You will have to cut holes in the radiator support for both the upper and lower lines. I used a hole saw to cut a 1” hole just above the horn mounting location and a 2” hole below the horns for the lower hose. The exact location will depend on which condenser you buy and what model-year you are installing the parts into.

This view shows the binary switch and water shut-off valve. This valve was inoperative due to no voltage at the evaporator wiring. I put in a manual valve and will troubleshoot the system later.

Now comes the most difficult part of the installation; fabricating and routing the refrigerant lines.

I should mention that I bought a tool to crimp the refrigerant line ferrules and was very glad I did. The price was over $150, but it would have been a real headache to try to measure everything and then take it to an A/C shop to have the lines fabricated. I’m guessing they would have charged nearly as much as I paid for the tool, and now I have another special tool for the next project!

The first lines I built were those located under the dash. I mocked-up the shape and length using coat hanger wire. There are several ways to do this part, but I wanted bulkhead connectors attached to the firewall for simplicity. I had already fabricated a plate from aluminum to cover the holes left when the heater motor was removed, so I used it as the mounting point for the bulkhead connecters.

With the bulkhead connectors in place, I next made a line to the drier unit. I mounted the drier using the Aspen bracket on the fender well so that it hung down between the transmission dipstick and the firewall. I had to make a slight bend in the bracket to make it fit properly. Vintage Air had provided two clamps for the drier, but they looked flimsy and the single Mopar bracket was much stronger and looked more original.

Space is tight between the radiator and grille. The condenser is easy to mount, but the grille had to be removed to gain access. There is insufficient room to install a pusher-type electric fan.

All the other lines were less critical for length and form, so were much easier to make. There was a little creative thought required when attaching the lines to the compressor since I again ran into clearance problems. The compressor had to be rotated about 80 degrees clockwise from vertical and the lines routed under and behind the compressor to clear the hood and the soon-to-be-installed Super Six air cleaner. This was a touch and go situation since the compressor can’t be mounted at just any angle and still lubricate properly. I ended up reworking the compressor mounting adapters to make this work.

After installing and checking the lines for tightness, I drove to the local A/C shop and had the system evacuated and charged with refrigerant. I was pleased to discover there were no leaks and the system was working. Unfortunately, it was not cooling properly and we found that the hot water control valve to the heater was not operating. This allows water to circulate through the heater, which nullifies the cooling air.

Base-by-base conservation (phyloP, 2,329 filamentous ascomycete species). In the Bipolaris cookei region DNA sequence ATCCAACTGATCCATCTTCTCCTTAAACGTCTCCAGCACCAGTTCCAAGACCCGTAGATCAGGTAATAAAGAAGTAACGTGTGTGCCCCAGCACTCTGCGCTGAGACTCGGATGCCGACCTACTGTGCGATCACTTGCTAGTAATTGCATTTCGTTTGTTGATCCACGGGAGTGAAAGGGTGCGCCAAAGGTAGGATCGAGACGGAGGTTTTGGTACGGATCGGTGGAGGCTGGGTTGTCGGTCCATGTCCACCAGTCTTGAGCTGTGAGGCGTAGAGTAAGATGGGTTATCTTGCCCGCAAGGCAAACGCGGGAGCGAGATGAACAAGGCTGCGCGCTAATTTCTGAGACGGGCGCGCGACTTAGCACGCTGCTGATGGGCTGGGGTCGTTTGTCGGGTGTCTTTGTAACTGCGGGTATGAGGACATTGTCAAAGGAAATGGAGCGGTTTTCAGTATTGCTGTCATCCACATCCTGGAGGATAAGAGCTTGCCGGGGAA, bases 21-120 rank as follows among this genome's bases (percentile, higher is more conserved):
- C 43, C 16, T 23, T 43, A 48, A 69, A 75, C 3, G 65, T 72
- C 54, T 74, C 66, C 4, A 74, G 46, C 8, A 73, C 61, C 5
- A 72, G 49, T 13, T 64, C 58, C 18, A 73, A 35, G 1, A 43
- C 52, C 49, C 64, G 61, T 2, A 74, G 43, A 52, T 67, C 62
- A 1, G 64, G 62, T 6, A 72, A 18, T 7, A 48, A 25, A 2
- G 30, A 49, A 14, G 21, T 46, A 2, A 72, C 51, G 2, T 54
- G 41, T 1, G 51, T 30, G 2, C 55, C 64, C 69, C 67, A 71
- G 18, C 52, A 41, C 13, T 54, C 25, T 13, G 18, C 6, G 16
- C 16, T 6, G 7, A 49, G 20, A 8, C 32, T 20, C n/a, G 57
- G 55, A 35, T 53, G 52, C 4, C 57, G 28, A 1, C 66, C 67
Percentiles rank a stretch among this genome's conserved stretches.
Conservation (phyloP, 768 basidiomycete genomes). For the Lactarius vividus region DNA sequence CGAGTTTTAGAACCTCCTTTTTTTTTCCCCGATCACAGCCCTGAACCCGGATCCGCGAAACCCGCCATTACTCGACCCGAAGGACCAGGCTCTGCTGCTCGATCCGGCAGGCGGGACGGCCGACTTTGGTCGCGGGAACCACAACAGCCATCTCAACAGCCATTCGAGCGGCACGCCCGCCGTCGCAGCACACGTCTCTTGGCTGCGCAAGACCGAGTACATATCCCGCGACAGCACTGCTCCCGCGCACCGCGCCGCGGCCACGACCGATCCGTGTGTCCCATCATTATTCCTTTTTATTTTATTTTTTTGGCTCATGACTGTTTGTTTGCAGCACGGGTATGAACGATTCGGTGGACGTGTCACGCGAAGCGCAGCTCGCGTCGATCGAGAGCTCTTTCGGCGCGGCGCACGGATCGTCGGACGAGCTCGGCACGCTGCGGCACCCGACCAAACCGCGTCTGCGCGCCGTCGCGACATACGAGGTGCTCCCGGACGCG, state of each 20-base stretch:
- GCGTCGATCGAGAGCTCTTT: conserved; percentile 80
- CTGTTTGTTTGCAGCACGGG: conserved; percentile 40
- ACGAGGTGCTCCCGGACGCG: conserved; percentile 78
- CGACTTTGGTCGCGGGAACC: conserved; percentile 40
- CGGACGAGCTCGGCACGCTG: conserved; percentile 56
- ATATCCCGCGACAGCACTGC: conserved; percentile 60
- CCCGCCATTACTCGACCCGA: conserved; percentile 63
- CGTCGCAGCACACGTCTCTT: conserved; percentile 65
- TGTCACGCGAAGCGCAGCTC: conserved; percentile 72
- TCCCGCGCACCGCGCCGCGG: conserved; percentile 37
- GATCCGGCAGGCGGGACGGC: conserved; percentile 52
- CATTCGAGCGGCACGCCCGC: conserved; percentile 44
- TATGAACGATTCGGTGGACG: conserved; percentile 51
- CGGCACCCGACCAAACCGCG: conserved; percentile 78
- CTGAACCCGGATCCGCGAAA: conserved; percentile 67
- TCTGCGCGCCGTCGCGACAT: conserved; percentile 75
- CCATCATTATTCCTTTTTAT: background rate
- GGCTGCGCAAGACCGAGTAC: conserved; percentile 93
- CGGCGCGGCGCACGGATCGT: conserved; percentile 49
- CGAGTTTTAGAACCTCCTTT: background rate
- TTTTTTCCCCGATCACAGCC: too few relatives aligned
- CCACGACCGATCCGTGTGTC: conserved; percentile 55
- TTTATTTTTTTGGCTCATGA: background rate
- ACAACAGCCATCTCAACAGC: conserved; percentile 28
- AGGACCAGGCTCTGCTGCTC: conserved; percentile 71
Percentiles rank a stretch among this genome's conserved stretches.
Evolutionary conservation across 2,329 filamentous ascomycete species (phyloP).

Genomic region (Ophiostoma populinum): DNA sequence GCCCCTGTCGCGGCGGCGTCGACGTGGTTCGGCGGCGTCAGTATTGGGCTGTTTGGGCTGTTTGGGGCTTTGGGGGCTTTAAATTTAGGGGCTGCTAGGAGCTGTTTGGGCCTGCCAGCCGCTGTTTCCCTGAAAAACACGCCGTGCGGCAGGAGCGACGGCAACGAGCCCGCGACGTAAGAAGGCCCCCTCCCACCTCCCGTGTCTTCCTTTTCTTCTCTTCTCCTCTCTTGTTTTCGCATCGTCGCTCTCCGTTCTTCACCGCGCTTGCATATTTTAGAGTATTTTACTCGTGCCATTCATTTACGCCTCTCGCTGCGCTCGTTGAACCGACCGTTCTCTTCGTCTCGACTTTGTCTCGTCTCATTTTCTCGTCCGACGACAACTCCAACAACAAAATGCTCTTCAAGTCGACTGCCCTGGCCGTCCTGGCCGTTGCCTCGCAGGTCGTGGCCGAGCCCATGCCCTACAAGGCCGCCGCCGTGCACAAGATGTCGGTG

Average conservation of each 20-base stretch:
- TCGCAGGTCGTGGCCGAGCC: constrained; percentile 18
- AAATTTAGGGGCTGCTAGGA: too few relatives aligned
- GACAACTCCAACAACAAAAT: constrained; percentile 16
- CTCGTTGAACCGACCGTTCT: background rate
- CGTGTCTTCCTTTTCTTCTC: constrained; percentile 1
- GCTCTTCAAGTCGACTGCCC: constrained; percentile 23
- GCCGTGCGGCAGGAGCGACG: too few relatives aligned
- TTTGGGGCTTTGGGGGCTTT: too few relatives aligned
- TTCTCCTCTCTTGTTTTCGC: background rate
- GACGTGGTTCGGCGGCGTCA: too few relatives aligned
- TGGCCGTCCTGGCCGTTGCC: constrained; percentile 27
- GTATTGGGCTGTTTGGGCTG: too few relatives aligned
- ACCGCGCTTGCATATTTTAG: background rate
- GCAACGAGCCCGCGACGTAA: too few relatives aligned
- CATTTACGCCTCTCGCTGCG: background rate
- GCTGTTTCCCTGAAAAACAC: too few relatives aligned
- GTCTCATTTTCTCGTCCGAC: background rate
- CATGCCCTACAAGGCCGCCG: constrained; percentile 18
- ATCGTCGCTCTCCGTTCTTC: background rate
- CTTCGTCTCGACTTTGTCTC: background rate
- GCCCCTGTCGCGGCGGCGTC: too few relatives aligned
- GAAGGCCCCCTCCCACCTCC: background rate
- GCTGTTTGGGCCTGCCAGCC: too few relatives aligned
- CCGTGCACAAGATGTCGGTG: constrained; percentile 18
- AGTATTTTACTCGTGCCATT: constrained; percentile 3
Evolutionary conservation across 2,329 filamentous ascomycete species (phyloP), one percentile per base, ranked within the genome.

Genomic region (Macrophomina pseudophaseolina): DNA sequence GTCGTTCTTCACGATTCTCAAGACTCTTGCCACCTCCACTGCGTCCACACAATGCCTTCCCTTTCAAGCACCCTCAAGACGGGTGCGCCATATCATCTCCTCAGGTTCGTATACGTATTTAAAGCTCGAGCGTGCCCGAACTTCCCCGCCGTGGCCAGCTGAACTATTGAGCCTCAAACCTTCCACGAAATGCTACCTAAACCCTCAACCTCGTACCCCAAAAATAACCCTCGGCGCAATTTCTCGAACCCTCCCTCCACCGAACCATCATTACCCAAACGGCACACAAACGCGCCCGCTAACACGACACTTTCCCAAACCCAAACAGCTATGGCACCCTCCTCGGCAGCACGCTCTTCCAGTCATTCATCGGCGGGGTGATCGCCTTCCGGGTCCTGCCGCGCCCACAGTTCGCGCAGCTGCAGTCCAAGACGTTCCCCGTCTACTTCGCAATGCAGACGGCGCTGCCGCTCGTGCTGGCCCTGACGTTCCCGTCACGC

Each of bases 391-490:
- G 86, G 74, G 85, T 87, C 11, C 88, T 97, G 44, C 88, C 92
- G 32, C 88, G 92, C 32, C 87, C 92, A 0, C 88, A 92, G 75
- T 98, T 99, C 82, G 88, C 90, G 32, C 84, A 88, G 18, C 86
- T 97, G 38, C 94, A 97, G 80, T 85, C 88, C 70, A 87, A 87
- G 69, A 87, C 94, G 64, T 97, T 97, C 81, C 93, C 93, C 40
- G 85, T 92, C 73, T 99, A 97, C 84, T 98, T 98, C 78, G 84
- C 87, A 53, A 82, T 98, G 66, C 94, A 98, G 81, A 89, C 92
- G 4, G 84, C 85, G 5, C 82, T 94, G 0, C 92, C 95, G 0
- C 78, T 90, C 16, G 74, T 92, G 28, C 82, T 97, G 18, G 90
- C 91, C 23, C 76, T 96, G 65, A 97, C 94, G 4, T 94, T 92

I called the manufacturer and they told me what voltages to look for at the valve. As suspected, they were not there. Power to the valve on my unit is routed through the evaporator bundle and after installation there was no way for me to troubleshoot the unit without removing it from the car. To get the unit operating for the time being, I bought a manual shut-off valve to replace the electronic unit. When the weather moderates, I’ll drop the evaporator and find out what’s wrong, but for now I’m enjoying cool air in my Valiant.

After replacing the valve, I put the top up and went for a drive on a day when it was near 100 degrees, and the car interior cooled to a very comfortable level. Considering the number of air leaks in a typical old convertible, I was extremely pleased.

At idle in traffic, the 4-blade fan does not handle the cooling chores adequately so I’ll have to upgrade to a 5-7 blade flex fan. I would prefer to install the clutch fan from my donor Aspen, but there is insufficient clearance between the water pump shaft and the radiator core. So far I have been unable to find an electric fan that will fit in the restricted space yet be large enough to move more air than the stock 4-blade. If I eventually find one, I would prefer the electric version to a flex fan.

It's in and it works! This is a much more compact installation than the dealer installed units that were available in 1964.

It would be a lie to say the installation went perfectly, but considering everything had to be custom made for the Valiant, I’m happy with the installation and also with the service I received from Vintage Air. There is no way they can be familiar with every car model and we know how Mopars are the forgotten brand when it comes to aftermarket parts.

The only thing I’m not satisfied with is the control panel. It doesn’t look “period” at all. I’m sure with the old Ford-style logo it would look more at home in a roadster or lead-sled. The knobs are rather cheap-looking black plastic and are somewhat difficult to operate due to their close proximity to each other. I’d like to see more chrome on the panel itself and chrome knobs should be optional. And while I understand the company’s desire to advertise, I would really like to see the logo more subdued. A happy customer is far better advertising than an unattractive logo will ever be.

I hope this article and photos help someone else who might be contemplating a Vintage Air unit in their early A-body. I’ll be glad to answer any questions you might have about this installation. Just e-mail me at the address shown on the top of the page and I can provide more photos that might show the installation more clearly.